Partisan McCleary solution passes Senate

In a touchy debate last night, Senate Republicans passed SB 5607, their McCleary solution, on a 25-24 vote.  This close vote was expected and not surprising.  What was surprising is how quickly they passed the most sweeping, some would call it “radical”, change to K 12 in decades.  As dramatic as the funding changes were, the policy changes were equally dramatic.  Policy changes which included prohibiting teacher strikes, clearly describing how to fire poorly performing teachers, or making it easier to hire paraeducators (and others) as teachers (as long as they are supervised by a teacher.)  With the passage, they also approved the paraeducator bill, SB 5070.

While there is a great deal of data about the levy proposal and funding elements, it is also safe to say that there is considerable debate about the impacts.  That shows you how complicated their solution is.  Here’s the tax impact, state budget impact, funding impact by school district, funding by student, taxpayer impact, and another taxpayer impact.

What has to be noted is that the Supreme Court demanded that the State should reduce their reliance upon local levies to pay for basic education.  They also noted that there is a significant problem with levy equity (rich school districts provide more funding for basic education that poor school districts).  5607 successfully solves these difficult problems.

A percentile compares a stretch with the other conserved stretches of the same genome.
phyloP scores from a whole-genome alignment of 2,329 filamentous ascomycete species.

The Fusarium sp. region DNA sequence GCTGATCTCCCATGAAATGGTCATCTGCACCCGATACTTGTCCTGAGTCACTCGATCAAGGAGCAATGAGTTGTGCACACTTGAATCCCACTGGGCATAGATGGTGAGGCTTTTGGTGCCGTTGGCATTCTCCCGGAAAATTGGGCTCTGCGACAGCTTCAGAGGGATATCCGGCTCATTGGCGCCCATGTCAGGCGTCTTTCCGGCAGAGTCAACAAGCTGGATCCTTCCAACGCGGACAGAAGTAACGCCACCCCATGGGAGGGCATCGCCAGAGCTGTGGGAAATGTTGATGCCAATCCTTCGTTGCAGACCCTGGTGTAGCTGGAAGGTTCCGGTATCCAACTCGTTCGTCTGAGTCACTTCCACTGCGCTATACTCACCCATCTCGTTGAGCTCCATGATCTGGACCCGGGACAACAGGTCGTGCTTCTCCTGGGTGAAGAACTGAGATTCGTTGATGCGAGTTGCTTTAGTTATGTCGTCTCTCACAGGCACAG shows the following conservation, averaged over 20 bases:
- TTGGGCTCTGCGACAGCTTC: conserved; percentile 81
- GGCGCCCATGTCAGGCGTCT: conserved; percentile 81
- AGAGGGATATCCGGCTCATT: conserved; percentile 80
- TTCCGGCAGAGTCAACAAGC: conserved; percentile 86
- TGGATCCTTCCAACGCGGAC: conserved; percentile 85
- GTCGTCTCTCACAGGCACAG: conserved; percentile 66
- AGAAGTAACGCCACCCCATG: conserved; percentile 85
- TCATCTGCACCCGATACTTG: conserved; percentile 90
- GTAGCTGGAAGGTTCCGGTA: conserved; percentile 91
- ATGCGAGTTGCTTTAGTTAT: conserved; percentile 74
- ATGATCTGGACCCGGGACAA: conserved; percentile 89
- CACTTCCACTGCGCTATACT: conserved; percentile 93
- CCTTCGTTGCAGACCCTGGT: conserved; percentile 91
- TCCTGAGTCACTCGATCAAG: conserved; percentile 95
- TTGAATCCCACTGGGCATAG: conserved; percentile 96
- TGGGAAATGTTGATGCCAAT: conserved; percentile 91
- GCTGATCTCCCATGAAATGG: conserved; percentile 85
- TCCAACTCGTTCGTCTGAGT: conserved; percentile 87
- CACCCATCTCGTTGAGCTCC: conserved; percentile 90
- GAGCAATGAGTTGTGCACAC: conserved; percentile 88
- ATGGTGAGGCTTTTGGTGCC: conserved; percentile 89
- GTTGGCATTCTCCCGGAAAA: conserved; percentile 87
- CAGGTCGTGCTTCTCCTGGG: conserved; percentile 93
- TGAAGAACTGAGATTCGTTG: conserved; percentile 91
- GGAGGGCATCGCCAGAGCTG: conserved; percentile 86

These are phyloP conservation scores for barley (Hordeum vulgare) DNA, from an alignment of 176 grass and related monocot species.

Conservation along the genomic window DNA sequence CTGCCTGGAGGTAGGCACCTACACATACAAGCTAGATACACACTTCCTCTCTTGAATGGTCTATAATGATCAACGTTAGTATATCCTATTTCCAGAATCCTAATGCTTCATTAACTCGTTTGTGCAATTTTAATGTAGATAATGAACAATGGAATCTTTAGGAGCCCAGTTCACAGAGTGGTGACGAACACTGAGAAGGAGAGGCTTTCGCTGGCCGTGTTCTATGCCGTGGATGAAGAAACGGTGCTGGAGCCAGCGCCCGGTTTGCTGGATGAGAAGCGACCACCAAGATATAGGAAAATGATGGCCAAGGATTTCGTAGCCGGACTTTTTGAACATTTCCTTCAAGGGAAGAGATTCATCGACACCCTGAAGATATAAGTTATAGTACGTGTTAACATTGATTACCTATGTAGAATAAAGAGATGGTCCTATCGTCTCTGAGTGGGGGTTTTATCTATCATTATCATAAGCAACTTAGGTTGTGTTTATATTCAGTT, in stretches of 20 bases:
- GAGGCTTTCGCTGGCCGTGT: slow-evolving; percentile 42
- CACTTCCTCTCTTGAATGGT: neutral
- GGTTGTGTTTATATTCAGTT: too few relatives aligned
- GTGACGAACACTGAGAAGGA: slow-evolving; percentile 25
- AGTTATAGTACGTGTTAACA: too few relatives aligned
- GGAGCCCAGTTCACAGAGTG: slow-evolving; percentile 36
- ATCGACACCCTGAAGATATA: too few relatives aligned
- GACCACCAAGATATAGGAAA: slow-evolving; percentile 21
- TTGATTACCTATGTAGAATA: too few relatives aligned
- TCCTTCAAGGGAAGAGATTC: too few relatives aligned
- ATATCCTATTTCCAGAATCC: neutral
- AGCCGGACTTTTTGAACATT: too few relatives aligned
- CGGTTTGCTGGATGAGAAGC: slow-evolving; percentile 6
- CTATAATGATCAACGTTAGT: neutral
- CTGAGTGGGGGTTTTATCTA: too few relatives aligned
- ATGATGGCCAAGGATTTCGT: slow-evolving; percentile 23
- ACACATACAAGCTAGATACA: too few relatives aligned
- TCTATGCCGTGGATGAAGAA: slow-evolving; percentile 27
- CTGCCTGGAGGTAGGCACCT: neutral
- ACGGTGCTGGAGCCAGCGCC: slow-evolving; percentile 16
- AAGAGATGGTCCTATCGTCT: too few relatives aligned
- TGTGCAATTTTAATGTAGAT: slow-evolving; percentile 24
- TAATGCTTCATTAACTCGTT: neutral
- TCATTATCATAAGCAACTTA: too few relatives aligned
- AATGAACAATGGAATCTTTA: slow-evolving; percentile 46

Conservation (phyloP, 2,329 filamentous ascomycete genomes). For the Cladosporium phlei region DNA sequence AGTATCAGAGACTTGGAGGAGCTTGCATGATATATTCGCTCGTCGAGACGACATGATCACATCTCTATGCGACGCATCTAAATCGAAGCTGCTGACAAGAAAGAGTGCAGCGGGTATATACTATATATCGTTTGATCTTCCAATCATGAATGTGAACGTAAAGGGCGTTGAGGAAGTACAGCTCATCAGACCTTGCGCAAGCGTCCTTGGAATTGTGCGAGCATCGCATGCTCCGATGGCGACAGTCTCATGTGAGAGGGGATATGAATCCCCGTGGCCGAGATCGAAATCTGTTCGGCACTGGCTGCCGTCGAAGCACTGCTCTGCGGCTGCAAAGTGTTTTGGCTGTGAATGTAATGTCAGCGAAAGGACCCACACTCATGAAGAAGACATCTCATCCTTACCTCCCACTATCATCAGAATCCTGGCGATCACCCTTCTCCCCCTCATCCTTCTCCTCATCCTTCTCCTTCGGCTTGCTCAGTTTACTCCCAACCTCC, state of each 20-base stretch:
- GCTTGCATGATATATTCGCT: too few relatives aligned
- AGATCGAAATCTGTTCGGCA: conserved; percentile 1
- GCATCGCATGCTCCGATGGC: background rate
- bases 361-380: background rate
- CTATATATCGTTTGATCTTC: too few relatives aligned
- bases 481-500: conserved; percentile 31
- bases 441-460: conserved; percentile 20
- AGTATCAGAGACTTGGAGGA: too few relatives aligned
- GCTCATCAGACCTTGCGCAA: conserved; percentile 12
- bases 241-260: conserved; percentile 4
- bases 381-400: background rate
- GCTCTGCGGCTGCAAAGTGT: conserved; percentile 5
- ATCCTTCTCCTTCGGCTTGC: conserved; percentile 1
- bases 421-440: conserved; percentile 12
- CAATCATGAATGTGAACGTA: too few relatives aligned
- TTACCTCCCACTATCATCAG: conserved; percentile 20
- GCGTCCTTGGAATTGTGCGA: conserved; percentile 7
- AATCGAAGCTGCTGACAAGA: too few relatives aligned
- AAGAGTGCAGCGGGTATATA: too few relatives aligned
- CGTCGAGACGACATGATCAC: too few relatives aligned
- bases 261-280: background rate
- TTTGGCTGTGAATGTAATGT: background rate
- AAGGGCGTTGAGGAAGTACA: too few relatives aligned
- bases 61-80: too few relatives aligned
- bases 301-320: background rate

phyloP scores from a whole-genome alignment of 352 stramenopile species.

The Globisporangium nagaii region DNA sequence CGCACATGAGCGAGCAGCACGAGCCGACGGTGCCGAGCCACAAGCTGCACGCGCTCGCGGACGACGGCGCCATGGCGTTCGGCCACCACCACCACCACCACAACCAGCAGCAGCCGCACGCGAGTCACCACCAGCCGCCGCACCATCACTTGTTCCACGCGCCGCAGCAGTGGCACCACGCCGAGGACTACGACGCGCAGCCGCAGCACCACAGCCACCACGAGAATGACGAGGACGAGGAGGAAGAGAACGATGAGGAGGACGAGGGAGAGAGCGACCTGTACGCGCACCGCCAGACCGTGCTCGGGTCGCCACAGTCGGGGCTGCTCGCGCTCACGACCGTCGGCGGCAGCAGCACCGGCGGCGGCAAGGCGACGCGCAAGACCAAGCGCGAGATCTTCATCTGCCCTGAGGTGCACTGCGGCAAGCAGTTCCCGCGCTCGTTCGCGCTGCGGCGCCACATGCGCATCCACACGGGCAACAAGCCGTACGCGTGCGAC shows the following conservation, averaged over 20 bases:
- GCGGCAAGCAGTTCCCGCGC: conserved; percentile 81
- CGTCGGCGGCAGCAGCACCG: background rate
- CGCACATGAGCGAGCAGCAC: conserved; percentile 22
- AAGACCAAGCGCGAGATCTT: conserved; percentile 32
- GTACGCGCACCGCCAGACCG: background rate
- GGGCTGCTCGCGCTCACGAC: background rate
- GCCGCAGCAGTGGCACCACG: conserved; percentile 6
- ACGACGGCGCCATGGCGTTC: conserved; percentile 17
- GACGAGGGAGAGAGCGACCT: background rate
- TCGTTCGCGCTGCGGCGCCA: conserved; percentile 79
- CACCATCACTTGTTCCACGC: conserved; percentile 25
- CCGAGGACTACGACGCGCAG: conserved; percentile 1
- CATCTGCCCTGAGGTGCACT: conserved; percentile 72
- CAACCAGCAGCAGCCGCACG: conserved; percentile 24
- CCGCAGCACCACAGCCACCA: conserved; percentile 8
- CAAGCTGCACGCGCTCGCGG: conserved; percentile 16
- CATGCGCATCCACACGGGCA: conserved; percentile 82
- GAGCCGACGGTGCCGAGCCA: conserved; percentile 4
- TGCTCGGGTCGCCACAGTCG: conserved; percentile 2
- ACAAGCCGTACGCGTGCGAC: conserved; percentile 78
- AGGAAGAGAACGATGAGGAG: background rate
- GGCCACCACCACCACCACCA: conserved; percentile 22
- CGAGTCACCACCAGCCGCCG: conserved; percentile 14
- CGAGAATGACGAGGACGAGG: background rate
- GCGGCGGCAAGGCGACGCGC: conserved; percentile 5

Another issue they addressed was K 12 health insurance.  The bill requires school districts to begin offering insurance benefits that require employees who need full family insurance coverage to pay $3 for each $1 an employee who signs up for employee only coverage pays.  PSE prefers that they stagger this implementation over a 3 year period starting at $5:$1 in the first year, $4:$1 in the second year, and, $3:$1 in the third year.

Of further interest and equal concern is the elimination of the current funding mechanism for salaries, staffing and insurance.  What I like about their proposal is they fully fund classified employee staffing ($168 million).  What I don’t like is the inflation factor (National IPD) – I prefer the Seattle CPI.  I also prefer that they add an insurance inflation factor in their formula.  I also don’t like the 80% threshold for school districts to spend on compensation.  With that in place, it will be very difficult for classified employees to negotiate improvements if districts have already given funding capacity to teachers.

Here is the debate on the Senate floor on the bill:


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